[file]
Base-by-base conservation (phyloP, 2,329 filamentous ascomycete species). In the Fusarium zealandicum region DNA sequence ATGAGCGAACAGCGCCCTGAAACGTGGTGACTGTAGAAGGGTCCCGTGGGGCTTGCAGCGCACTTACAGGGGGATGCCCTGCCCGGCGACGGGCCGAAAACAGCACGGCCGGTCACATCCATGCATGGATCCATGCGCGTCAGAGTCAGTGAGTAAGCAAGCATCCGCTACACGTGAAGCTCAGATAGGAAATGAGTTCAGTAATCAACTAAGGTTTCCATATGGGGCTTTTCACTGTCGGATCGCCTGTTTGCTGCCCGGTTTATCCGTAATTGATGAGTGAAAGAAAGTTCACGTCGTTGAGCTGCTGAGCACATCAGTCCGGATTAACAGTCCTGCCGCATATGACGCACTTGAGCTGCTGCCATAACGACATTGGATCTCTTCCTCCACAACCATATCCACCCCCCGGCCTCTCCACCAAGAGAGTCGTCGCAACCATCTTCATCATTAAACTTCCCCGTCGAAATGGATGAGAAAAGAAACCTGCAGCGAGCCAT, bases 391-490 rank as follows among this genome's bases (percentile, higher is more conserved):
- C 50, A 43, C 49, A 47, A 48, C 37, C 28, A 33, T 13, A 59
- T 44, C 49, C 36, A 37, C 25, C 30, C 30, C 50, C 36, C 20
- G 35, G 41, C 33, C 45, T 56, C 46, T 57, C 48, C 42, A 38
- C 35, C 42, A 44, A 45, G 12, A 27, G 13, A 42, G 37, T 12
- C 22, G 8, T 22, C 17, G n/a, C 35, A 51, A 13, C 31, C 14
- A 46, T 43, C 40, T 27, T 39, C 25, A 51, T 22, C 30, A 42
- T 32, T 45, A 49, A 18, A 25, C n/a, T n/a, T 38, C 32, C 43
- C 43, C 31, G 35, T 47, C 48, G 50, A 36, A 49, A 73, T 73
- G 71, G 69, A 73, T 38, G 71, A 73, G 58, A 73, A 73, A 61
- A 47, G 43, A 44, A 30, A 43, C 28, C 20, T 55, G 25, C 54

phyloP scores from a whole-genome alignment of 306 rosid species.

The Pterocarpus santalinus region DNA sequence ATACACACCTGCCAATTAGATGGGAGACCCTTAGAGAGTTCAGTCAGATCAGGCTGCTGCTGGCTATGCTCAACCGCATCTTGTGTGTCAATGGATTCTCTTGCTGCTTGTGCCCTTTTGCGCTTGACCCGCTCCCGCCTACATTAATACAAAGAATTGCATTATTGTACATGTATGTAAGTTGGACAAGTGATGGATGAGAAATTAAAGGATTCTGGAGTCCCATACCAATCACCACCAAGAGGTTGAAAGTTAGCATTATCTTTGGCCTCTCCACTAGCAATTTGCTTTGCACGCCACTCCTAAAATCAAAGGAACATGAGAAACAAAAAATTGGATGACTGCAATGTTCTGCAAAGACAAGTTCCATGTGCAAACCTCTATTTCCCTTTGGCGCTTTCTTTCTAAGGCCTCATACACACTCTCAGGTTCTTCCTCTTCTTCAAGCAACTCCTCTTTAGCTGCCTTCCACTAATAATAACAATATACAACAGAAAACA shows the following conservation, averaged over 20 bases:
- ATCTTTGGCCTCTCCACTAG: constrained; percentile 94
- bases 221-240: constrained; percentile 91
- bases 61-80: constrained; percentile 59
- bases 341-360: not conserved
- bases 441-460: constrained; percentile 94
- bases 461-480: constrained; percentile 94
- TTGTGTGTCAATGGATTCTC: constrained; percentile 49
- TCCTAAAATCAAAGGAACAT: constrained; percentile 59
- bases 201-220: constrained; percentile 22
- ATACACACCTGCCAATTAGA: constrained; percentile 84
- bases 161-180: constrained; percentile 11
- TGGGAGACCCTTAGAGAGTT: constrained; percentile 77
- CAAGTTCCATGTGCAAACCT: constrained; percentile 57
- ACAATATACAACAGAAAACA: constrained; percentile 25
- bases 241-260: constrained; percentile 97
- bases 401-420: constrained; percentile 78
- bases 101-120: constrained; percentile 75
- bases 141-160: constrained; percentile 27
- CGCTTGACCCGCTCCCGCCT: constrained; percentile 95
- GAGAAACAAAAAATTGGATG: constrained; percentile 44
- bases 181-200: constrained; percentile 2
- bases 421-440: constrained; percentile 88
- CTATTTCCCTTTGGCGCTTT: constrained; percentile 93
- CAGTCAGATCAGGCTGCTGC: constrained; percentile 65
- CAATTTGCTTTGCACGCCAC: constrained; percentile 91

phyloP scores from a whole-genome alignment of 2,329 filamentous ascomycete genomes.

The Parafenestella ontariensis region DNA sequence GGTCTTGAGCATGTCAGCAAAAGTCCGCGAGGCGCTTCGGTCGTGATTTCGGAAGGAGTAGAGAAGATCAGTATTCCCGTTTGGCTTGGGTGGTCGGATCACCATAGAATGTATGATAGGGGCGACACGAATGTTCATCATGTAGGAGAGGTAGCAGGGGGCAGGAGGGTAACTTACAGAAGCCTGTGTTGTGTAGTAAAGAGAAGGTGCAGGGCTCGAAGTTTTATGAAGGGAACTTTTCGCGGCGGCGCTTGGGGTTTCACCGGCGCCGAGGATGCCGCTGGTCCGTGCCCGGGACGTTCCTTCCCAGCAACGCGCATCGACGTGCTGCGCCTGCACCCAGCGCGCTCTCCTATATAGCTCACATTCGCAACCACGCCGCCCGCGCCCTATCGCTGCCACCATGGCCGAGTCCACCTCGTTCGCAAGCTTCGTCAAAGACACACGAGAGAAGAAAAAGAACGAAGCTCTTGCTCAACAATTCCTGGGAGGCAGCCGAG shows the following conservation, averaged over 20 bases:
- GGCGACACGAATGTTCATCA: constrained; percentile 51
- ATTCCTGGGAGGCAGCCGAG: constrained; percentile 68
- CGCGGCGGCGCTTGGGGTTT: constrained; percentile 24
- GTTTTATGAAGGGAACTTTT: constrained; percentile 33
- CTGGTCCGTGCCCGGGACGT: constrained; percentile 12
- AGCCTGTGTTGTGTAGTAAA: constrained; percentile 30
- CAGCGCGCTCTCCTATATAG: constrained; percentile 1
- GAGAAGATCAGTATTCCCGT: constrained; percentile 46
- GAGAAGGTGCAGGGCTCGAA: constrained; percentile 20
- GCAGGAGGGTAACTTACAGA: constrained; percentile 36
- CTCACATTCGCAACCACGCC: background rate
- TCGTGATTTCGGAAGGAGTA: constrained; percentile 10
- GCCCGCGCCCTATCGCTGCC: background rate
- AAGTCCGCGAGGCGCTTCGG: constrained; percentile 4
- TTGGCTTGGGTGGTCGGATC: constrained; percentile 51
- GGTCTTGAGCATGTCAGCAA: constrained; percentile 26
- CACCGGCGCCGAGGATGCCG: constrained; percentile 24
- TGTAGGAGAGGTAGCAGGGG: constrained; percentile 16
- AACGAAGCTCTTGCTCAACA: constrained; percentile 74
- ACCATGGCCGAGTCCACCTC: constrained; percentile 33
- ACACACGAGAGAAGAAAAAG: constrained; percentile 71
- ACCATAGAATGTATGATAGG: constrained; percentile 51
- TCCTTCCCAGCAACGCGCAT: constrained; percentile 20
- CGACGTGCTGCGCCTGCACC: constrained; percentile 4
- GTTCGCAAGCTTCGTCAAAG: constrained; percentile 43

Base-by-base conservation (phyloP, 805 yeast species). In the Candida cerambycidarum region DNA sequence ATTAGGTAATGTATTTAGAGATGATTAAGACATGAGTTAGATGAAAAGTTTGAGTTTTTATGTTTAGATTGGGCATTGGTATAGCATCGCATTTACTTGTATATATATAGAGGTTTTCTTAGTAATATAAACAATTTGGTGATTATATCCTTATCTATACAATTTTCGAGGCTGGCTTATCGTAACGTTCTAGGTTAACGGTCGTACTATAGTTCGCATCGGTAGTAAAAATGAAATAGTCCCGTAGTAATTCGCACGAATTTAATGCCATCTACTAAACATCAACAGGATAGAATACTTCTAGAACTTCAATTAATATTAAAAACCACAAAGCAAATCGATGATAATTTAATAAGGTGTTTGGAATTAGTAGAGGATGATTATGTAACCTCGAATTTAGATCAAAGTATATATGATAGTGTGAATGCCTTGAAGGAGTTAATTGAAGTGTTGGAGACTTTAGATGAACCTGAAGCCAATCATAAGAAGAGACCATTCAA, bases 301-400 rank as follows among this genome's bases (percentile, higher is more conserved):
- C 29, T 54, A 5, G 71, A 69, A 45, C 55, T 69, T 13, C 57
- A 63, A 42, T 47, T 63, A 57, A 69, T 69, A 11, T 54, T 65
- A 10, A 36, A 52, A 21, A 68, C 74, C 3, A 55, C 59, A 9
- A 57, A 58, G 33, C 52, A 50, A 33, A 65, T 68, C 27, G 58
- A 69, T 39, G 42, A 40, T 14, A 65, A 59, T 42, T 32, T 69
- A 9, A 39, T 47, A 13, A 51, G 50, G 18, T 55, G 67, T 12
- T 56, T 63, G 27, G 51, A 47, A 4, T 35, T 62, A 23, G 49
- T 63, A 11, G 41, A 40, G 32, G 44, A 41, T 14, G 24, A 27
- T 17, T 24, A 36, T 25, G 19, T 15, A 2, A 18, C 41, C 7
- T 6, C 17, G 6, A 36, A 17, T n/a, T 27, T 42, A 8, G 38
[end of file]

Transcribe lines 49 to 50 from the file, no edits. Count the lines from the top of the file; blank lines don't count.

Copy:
- GAGAAGGTGCAGGGCTCGAA: constrained; percentile 20
- GCAGGAGGGTAACTTACAGA: constrained; percentile 36